Hogue v. State of California et al
ORDER denying 7 Motion to Appoint Pro Bono Counsel signed by Magistrate Judge Erica P. Grosjean on 8/3/2017. (Lundstrom, T)
UNITED STATES DISTRICT COURT
EASTERN DISTRICT OF CALIFORNIA
ROBERT ALLEN HOGUE,
STATE OF CALIFORNIA, et al.,
Case No. 1:17-cv-00942-EPG (PC)
ORDER DENYING PLAINTIFF’S REQUEST
FOR APPOINTMENT OF PRO BONO
(ECF NO. 7)
Robert Hogue (“Plaintiff”) is a state prisoner proceeding pro se and in forma pauperis in
this civil rights action filed pursuant to 42 U.S.C. § 1983. On August 2, 2017, Plaintiff filed a
motion for appointment of pro bono counsel. (ECF No. 7).
Plaintiff asks for appointment of counsel because he is unable to afford counsel, because
of the complexity of his case, because he has limited access to the law library, because he has
limited knowledge of the law, because a trial in this case will likely involve conflicting testimony,
and because an expert witness may be needed.
Plaintiff does not have a constitutional right to appointed counsel in this action, Rand v.
Rowland, 113 F.3d 1520, 1525 (9th Cir. 1997), withdrawn in part on other grounds, 154 F.3d 952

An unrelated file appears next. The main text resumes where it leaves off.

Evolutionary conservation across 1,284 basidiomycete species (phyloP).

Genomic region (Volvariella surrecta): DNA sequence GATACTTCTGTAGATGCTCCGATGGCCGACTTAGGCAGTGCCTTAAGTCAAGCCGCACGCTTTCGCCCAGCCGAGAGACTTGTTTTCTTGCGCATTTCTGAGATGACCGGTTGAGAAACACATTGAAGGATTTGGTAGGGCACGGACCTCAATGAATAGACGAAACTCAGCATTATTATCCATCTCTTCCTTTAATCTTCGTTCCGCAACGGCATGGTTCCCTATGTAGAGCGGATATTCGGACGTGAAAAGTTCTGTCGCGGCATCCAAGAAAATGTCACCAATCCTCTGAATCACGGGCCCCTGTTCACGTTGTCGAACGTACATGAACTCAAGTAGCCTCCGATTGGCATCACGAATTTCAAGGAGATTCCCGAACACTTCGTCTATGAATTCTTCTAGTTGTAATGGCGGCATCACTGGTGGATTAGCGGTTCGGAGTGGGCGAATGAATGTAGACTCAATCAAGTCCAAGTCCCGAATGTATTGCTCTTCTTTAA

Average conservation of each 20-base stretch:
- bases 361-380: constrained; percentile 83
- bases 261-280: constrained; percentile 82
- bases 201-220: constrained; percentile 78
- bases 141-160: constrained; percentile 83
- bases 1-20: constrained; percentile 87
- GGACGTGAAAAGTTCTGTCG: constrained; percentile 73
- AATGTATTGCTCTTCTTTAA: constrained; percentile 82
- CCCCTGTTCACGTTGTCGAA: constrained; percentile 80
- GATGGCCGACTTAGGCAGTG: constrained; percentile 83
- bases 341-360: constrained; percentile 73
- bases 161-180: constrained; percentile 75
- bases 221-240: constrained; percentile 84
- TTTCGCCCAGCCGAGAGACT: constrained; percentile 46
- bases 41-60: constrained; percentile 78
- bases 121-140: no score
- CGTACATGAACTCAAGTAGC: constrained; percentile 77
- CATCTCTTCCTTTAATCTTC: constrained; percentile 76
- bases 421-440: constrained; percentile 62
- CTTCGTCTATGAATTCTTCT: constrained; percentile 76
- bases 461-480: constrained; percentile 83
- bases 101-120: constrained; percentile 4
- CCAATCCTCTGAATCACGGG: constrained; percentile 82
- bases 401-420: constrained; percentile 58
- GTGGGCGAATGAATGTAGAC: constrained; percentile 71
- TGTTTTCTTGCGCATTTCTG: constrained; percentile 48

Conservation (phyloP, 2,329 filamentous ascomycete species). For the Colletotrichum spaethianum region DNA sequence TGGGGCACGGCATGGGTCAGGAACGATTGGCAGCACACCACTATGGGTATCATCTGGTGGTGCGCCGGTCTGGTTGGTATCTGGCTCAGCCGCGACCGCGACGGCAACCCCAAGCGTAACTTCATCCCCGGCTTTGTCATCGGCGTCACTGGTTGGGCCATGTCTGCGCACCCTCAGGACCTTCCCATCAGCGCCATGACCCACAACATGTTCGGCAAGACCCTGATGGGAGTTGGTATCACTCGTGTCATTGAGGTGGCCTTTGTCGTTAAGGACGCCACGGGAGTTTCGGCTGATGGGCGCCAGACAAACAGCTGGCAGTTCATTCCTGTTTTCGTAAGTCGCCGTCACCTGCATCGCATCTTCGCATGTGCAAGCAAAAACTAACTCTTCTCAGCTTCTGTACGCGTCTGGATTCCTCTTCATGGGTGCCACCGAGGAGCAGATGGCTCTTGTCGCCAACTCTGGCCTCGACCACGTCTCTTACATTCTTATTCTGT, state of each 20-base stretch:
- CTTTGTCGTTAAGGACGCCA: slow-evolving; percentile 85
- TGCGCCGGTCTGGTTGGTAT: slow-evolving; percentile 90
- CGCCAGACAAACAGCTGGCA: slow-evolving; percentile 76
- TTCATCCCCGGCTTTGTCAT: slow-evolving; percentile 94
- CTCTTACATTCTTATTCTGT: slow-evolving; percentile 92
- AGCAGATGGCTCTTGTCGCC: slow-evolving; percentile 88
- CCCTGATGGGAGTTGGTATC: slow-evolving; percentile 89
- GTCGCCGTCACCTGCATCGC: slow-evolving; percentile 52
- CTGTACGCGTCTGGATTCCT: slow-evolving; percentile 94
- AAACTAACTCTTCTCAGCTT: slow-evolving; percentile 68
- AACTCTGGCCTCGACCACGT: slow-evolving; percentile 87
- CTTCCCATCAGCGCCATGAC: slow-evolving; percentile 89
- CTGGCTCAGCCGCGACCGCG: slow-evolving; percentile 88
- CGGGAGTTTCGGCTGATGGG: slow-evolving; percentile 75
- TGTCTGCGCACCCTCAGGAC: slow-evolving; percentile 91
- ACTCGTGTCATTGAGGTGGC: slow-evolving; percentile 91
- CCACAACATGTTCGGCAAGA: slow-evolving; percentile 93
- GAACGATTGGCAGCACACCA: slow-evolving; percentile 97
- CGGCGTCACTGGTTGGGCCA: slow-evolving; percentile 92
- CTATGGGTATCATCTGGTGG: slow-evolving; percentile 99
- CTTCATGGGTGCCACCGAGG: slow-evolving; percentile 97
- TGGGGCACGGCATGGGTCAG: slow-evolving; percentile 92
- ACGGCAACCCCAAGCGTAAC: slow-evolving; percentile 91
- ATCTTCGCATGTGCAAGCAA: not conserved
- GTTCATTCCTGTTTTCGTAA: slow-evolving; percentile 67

(9th Cir. 1998), and the Court cannot require an attorney to represent Plaintiff pursuant to 28
U.S.C. ' 1915(e)(1). Mallard v. United States District Court for the Southern District of Iowa,
490 U.S. 296, 298, 109 S.Ct. 1814, 1816 (1989). However, in certain exceptional circumstances
the Court may request the voluntary assistance of counsel pursuant to section 1915(e)(1). Rand,
113 F.3d at 1525.
Without a reasonable method of securing and compensating counsel, the Court will seek
volunteer counsel only in the most serious and exceptional cases.
In determining whether
Aexceptional circumstances exist, the district court must evaluate both the likelihood of success of
the merits [and] the ability of the [plaintiff] to articulate his claims pro se in light of the
complexity of the legal issues involved.@ Id. (internal quotation marks and citations omitted).
The Court will not order appointment of pro bono counsel at this time. The Court has
reviewed the record in this case, and at this time the Court cannot make a determination that Plaintiff
is likely to succeed on the merits of his claims (the complaint is still awaiting screening). Moreover,
based on the complaint, it appears that Plaintiff can adequately articulate his claims.
Plaintiff is advised that he is not precluded from renewing his request for appointment of pro
bono counsel at a later stage of the proceedings.
For the foregoing reasons, IT IS ORDERED that Plaintiff’s request for appointment of pro
bono counsel is DENIED without prejudice.
IT IS SO ORDERED.
August 3, 2017
UNITED STATES MAGISTRATE JUDGE
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